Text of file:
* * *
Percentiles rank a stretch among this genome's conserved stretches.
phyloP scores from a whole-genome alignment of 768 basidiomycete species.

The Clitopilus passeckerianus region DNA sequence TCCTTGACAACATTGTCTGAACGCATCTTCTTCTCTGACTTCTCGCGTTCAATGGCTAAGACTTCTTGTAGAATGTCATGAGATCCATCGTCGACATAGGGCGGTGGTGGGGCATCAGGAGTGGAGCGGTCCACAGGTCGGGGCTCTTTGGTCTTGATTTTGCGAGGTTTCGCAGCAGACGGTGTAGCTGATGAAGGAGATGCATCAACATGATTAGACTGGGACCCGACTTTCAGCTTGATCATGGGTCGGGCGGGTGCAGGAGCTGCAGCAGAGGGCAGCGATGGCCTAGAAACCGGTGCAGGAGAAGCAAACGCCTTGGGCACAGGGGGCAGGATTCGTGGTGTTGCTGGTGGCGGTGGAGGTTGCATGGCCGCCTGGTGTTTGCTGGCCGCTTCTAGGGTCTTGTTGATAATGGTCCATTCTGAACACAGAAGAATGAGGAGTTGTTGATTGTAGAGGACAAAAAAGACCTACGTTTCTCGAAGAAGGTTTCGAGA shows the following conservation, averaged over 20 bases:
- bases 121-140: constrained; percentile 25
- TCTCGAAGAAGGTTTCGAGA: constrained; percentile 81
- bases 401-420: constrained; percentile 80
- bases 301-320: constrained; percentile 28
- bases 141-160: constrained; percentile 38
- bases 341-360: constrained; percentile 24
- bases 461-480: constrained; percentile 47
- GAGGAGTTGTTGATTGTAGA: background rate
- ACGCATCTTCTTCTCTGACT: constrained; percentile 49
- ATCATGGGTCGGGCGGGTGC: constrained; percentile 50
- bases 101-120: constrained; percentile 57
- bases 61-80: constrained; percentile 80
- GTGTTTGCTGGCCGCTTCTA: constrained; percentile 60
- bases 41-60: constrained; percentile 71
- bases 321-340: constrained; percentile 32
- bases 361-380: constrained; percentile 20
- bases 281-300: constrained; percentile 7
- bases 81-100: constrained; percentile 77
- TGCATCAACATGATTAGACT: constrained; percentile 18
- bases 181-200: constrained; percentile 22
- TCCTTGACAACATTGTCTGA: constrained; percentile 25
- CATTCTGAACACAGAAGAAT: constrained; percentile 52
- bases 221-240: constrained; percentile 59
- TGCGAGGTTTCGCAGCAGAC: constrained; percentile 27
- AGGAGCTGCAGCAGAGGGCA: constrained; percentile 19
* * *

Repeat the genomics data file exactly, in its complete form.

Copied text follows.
Percentiles rank a stretch among this genome's conserved stretches.
phyloP scores from a whole-genome alignment of 768 basidiomycete species.

The Clitopilus passeckerianus region DNA sequence TCCTTGACAACATTGTCTGAACGCATCTTCTTCTCTGACTTCTCGCGTTCAATGGCTAAGACTTCTTGTAGAATGTCATGAGATCCATCGTCGACATAGGGCGGTGGTGGGGCATCAGGAGTGGAGCGGTCCACAGGTCGGGGCTCTTTGGTCTTGATTTTGCGAGGTTTCGCAGCAGACGGTGTAGCTGATGAAGGAGATGCATCAACATGATTAGACTGGGACCCGACTTTCAGCTTGATCATGGGTCGGGCGGGTGCAGGAGCTGCAGCAGAGGGCAGCGATGGCCTAGAAACCGGTGCAGGAGAAGCAAACGCCTTGGGCACAGGGGGCAGGATTCGTGGTGTTGCTGGTGGCGGTGGAGGTTGCATGGCCGCCTGGTGTTTGCTGGCCGCTTCTAGGGTCTTGTTGATAATGGTCCATTCTGAACACAGAAGAATGAGGAGTTGTTGATTGTAGAGGACAAAAAAGACCTACGTTTCTCGAAGAAGGTTTCGAGA shows the following conservation, averaged over 20 bases:
- bases 121-140: constrained; percentile 25
- TCTCGAAGAAGGTTTCGAGA: constrained; percentile 81
- bases 401-420: constrained; percentile 80
- bases 301-320: constrained; percentile 28
- bases 141-160: constrained; percentile 38
- bases 341-360: constrained; percentile 24
- bases 461-480: constrained; percentile 47
- GAGGAGTTGTTGATTGTAGA: background rate
- ACGCATCTTCTTCTCTGACT: constrained; percentile 49
- ATCATGGGTCGGGCGGGTGC: constrained; percentile 50
- bases 101-120: constrained; percentile 57
- bases 61-80: constrained; percentile 80
- GTGTTTGCTGGCCGCTTCTA: constrained; percentile 60
- bases 41-60: constrained; percentile 71
- bases 321-340: constrained; percentile 32
- bases 361-380: constrained; percentile 20
- bases 281-300: constrained; percentile 7
- bases 81-100: constrained; percentile 77
- TGCATCAACATGATTAGACT: constrained; percentile 18
- bases 181-200: constrained; percentile 22
- TCCTTGACAACATTGTCTGA: constrained; percentile 25
- CATTCTGAACACAGAAGAAT: constrained; percentile 52
- bases 221-240: constrained; percentile 59
- TGCGAGGTTTCGCAGCAGAC: constrained; percentile 27
- AGGAGCTGCAGCAGAGGGCA: constrained; percentile 19